Are You Trading Too Much?

When markets are behaving well and stock prices are moving steadily upward, it's easy to be a buy-and-hold investor. But when times get tough and portfolio gains get harder to come by, many investors make the mistake of trying to become professional market timers -- often at precisely the worst moment.

As we've discussed before, investors often trade too much because of a sense of overconfidence. Thinking that they possess superior information or insight into the markets, traders jump in and out of stocks, trying to pluck pennies of gains from actively traded issues enough times in a row to make a small profit.

A tale of two markets
When stocks are rising, this behavior can be costly -- but not always noticeably so. In a bull market, the most common problem with trading too frequently is that you end up accepting small gains when a long-term investor would've had larger gains. Take a look, for instance, at these stocks:

Stock

Change 1/1/07 to 6/30/07

Change 1/1/07 to Present

Mechel OAO (NYSE: MTL  )

43%

461%

ArcelorMittal (NYSE: MT  )

52%

108%

Potash (NYSE: POT  )

63%

270%

As you can see, by jumping out of these stocks early, you would have risked missing out on much larger potential gains. But at least you wouldn’t have lost any money.

That changes when markets start to drop. Two things make trading much more dangerous during choppy markets. First, when traders lose the tailwind of rising market prices, it becomes a lot more difficult for them to find profitable trades. That challenges their overconfidence, as they discover that they can indeed lose money in the market.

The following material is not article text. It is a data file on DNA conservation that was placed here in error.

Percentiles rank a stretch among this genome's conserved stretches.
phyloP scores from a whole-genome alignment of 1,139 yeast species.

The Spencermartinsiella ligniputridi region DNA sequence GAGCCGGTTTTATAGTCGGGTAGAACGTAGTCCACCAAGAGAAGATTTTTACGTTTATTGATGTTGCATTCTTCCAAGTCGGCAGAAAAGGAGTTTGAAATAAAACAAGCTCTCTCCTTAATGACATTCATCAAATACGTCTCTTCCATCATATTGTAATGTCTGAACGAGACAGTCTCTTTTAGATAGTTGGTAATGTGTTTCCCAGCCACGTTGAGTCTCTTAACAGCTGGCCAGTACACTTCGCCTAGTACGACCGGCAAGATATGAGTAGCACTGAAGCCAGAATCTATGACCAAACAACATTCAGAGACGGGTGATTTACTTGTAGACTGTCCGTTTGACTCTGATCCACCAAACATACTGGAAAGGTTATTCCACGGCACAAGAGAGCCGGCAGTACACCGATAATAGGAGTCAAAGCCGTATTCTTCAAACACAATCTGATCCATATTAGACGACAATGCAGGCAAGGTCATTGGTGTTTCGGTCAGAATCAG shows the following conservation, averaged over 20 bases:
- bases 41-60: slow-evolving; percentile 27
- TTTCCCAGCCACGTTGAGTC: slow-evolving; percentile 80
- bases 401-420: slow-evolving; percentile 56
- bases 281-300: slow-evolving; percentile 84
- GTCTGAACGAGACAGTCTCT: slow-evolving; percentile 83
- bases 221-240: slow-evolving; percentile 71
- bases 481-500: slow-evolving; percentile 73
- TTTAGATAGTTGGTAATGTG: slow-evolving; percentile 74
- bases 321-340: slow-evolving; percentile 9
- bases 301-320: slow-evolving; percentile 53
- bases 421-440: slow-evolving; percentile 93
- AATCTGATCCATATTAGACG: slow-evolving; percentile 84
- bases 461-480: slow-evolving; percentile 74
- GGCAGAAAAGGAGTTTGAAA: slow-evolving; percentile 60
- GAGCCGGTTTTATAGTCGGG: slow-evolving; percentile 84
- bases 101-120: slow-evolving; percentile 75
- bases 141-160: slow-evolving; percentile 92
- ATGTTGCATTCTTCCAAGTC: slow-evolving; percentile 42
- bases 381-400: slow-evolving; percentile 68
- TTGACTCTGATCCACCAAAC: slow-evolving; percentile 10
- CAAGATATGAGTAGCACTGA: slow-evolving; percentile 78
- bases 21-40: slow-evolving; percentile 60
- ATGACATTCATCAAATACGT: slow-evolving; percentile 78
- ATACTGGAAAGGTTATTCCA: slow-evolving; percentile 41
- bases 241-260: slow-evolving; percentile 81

Even worse, though, traders often respond to losing positions irrationally. Like gamblers trying to win a double-or-nothing bet, traders who've gotten burned by falling financials like Citigroup (NYSE: C  ) and Washington Mutual (NYSE: WM  ) can be sorely tempted to buy more shares as they get cheaper, putting dangerous levels of capital at risk. If a stock fails to recover, then traders end up with far larger losses on such positions than they otherwise would have -- simply because they were trying to get back to even.

Don't chase
The reason trading is so attractive is because hindsight is perfect. You can call up the 2006 chart of Chesapeake Energy (NYSE: CHK  ) , for instance, and see that if you had just bought every time the stock hit the upper $20s and sold when it reached the low to mid-$30s, you could've made money during a year when the stock basically stayed flat.

But trading strategies like these leave you with substantial downside risk. If Chesapeake had fallen below the upper $20s, for example, you would've been stuck with the losses. On the other hand, if Chesapeake had kept going up -- which is what really happened -- you would have already sold out, capping your gains.

It's hard to stay put when markets are churning and stock prices aren't going anywhere. At some point, however, stocks will start rising again -- and when it happens, the odds are good that it'll be an explosive move that takes many by surprise. You can't predict when it'll happen, though -- so the best way to make sure you're there to benefit from it is to stop trading and make a long-term commitment to the market. Ten years from now, I bet you'll be glad you did.

For more tips on smart trading, read about

Chesapeake Energy is a recommendation of the Motley Fool Inside Value newsletter. Our value-investing service scours the globe for the best bargains in the stock market. See everything Inside Value has to offer with a free 30-day trial.

Fool contributor Dan Caplinger still trades a little too much, but he's making progress. He doesn't own shares of the companies discussed in this article. Washington Mutual is an Income Investor recommendation. The Fool's disclosure policy doesn't let the market get it flustered.


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